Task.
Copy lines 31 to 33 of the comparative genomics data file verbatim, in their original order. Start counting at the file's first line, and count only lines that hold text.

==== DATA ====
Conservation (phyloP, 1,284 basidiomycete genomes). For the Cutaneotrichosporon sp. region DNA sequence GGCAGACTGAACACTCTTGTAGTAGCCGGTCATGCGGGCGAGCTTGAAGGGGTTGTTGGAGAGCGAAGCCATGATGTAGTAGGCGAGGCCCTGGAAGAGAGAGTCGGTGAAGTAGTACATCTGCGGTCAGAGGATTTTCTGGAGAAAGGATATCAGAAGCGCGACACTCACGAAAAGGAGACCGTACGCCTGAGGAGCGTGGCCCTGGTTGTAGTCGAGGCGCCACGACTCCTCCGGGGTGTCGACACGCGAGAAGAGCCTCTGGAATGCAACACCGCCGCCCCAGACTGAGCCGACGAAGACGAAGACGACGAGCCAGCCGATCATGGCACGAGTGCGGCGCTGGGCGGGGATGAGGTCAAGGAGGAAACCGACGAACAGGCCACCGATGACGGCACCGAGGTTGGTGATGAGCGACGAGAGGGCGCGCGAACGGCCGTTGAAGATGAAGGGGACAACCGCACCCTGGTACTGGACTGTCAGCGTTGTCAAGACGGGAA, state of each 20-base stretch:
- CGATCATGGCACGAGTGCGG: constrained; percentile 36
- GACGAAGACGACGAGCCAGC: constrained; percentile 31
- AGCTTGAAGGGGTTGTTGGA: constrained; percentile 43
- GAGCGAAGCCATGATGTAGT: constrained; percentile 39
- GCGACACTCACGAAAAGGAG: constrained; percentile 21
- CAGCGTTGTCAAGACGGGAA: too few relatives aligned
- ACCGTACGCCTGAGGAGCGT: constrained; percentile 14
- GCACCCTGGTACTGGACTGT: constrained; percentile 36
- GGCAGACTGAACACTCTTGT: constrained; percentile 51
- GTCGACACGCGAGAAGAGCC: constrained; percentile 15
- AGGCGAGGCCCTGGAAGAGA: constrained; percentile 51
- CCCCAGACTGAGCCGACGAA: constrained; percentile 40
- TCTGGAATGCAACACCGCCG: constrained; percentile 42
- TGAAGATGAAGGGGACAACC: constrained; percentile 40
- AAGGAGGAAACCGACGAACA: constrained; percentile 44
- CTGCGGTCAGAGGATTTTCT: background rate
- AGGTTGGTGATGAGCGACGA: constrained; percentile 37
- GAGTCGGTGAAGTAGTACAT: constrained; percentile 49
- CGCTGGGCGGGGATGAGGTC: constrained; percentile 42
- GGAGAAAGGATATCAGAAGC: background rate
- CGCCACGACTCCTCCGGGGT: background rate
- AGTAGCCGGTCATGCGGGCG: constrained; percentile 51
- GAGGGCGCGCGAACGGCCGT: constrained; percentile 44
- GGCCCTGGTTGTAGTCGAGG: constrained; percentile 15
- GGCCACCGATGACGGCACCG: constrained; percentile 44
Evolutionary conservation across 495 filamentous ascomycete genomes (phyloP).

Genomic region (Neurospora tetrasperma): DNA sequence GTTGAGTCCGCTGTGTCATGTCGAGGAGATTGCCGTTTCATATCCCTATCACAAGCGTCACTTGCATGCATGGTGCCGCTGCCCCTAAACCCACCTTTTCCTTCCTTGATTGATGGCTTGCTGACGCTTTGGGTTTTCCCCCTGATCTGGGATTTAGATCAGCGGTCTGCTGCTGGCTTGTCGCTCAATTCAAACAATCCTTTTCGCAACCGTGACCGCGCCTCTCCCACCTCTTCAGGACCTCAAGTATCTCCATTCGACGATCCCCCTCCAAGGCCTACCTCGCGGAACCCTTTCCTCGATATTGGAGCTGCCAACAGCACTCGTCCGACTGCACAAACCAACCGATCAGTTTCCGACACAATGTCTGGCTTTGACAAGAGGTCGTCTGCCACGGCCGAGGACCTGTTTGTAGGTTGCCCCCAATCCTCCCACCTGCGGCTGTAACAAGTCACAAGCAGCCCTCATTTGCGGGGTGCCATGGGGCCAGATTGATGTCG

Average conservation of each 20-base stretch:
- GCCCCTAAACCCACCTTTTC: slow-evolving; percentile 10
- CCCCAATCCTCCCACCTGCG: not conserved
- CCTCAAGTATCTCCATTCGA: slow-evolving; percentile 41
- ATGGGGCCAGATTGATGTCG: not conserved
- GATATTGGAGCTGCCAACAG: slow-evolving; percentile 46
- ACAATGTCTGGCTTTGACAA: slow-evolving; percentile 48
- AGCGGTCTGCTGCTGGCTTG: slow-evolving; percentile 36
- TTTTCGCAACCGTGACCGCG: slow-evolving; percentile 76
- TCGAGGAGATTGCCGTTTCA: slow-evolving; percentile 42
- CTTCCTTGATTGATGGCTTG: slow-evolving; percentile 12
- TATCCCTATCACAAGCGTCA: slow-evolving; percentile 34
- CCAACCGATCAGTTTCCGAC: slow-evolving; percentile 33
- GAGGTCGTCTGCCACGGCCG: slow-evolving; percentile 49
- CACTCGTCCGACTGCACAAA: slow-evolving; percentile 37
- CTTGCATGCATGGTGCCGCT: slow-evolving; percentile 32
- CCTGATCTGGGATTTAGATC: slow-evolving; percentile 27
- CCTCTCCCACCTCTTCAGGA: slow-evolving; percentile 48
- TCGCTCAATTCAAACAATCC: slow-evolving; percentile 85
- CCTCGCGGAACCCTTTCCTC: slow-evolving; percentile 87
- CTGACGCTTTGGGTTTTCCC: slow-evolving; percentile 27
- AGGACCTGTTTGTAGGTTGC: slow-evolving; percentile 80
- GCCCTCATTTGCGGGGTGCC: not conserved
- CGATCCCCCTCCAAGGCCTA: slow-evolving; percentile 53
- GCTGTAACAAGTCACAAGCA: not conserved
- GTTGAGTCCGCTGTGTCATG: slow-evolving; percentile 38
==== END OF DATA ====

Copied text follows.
- CCCCAATCCTCCCACCTGCG: not conserved
- CCTCAAGTATCTCCATTCGA: slow-evolving; percentile 41
- ATGGGGCCAGATTGATGTCG: not conserved